Small Thinking on a Grand Scale...

Small Thinking on a Grand Scale...

‘Small is the new big’, is the catch cry of the small or micro house movement.

Our first reaction is usually that it does not fit our lifestyle, and goes against the norm where bigger is better. What it does do is it forces us to re-think and ask questions. What does size and space really mean to us? What is the essence of what we 'need' to make us spatially happy?

If we take a closer look, there are some great principles at play and this opens up opportunities for us to get down to the nitty gritty of what our personal requirements are, and what is possible if we don’t default to the typical expectations of size and prestige.

Having lived in a well-designed small inner city apartment, I found that I was not thwarted by compactness, instead it liberated my lifestyle. I discovered a new and greater engagement with the city, where my neighbourhood began to function as my living room.

When taking the 'big' step to small living, stripping down to the essentials is the starting point, not an end in itself. Once the space is simplified, building it back up again we find creative and exciting alternatives in thinking about living inside a space with the discovery that less can be more.

With compact spaces everything needs to be considered and creative problem solving and design become essential. Every junction, surface, nook and cranny must go through questioning its purpose and what it adds, or detracts from the picture.
Here, there is little room for gimmicks. To work, small spaces need to generate architectural detail, where every joint aligns beautifully and materials & textures add a rich sense of volume and rest. It's this interior detailing that adds the quality experience to a space, and enhances your interaction with it.

Whatever your current situation is, small thinking helps us reconsider sustainability, where less crowding and wasteful use of materials become conscientious choices. When these things are considered honestly, smaller houses equates to less time maintaining, cleaning or working to pay mortgages… less stress and more time for life’s pleasures, social engagement and environmental responsibility.

Thinking small may not be for everyone, but you cannot deny it begs the question, is big better?

The art of seeing

The art of seeing

"The question is not what you look at but what you see."

Henry David Thoreau

When you look at the world, what do you see? Not just talking visually, but how to relates to your thinking. Do you see what others miss or do you miss what others see?

One of the magical things about life, is we all have a unique perspective and see things differently. It is that different point of view that can encourage new modes of thinking and forms of behaving that can add spice to our world. It is very easy to close your mind to other ways of perceiving the world around us, limiting the potential and richness available to us all.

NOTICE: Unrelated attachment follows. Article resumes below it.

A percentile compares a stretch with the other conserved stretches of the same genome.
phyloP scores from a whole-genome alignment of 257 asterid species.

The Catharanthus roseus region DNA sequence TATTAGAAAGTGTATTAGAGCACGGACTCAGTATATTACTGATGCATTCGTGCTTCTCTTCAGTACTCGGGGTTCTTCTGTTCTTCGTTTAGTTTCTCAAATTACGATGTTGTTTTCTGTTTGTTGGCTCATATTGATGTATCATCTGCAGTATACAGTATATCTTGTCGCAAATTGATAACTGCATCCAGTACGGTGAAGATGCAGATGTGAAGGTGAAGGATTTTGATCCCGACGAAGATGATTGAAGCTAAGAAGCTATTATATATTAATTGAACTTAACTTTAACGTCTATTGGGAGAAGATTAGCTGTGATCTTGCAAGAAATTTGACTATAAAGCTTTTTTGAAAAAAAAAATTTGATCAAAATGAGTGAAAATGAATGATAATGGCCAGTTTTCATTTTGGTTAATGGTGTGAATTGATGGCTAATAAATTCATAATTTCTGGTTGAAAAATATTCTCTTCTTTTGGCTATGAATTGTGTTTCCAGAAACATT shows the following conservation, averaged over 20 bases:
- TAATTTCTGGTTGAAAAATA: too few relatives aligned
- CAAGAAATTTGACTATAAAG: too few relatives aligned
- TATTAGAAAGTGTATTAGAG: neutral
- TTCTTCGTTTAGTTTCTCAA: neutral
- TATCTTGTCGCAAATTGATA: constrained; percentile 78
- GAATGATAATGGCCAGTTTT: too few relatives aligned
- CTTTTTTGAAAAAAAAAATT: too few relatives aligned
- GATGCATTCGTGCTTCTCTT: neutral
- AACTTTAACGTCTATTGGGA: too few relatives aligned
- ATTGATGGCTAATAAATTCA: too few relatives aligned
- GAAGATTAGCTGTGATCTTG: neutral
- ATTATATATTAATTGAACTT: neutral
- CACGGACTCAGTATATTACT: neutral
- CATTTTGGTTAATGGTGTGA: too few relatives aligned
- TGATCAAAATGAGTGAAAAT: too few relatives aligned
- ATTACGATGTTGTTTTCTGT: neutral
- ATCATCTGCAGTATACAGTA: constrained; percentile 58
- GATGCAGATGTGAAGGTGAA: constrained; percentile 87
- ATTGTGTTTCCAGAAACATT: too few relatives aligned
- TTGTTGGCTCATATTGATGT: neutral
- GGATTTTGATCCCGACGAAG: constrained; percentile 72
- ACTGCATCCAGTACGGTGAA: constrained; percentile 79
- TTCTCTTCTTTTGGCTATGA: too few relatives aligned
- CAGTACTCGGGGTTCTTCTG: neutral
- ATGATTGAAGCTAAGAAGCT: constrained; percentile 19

We can only know what we have experienced, all else is speculation. Architecture is the same, experiencing the sensation of being inside something is vastly different from imagining a space that doesn't exist yet.

Opening your eyes to a different point of view can unleash a level of architectural perception in ways you never before imagined, adding immeasurably to the architectural experience.

By being open to hearing how others see the world, new horizons appear where before only the tree line was visible.

To help you along your way, be it with your architect, your friends or anyone else you may choose to share your point of view with, have's a couple of things to consider:

Be open to expect the unexpected, and allow new thoughts to flow before defining your own parameters.

Remember parameters only come from the limitations of our own experience and knowledge. Others have experienced things that could offer some wonderful insight.

Allow yourself to challenge and be challenged. You can’t be right all the time, surely? Enter into some robust discussions and be open to some collaborative problem solving.

Don’t be afraid to throw away a good idea. Although it might be awesome, it may also be the one hindering the exploration of even more awesome ideas. Be prepared to let go and 'see' where it takes you, Have kaleidoscopic eyes – step back and see things from multiple perspectives - this is critical thinking and involves not letting 'trend or fashion' be the only benchmarks. By understanding how these factors limit your viewpoint, you can then fully comprehend what you are looking at and embrace its opportunities.

It is this process that offers new insights into the potential of the architectural space, how they are used, how they feel and how we respond to them. Take a look around you, try to see the buildings and spaces that you experience, with different eyes. You never know, it might just change your perspective.

Should architecture be beautiful?

Should architecture be beautiful?

We all like to look at beautiful things; be it objects, nature, art, and people. It changes our perception and allows a range of emotions to influence us. But when we look around us, I wonder if we have left architecture out of the mix.

Should architecture follow suit? The Taj Mahal, for example, is a beautiful building – majestic in form, symmetry, and scale – it appeals to us all.

This building’s beauty transcends religious views, architectural style, and time. Architecture is not about re-creating the Taj Mahal, but trying to create spaces with an undeniable sense of impact and beauty.

We all have individual tastes; we tend to think that our own views are extremely varied; yet we live in a world that has a strong focus on trend, fashion and following style.

A sea of suburban brick and tile homes are the trend, but not a beautiful experience. Individual owners may think that their own abode is pleasing; but collectively it does not make for a ‘beautiful’ environment.

Architects have a range of tools that choreograph the act of creating beauty; proportion, scale, balance, pattern, rhythm, order, and space are some of the key ones. These tools, when used in context, can bring a building to life and allow it to aesthetically ‘sing’.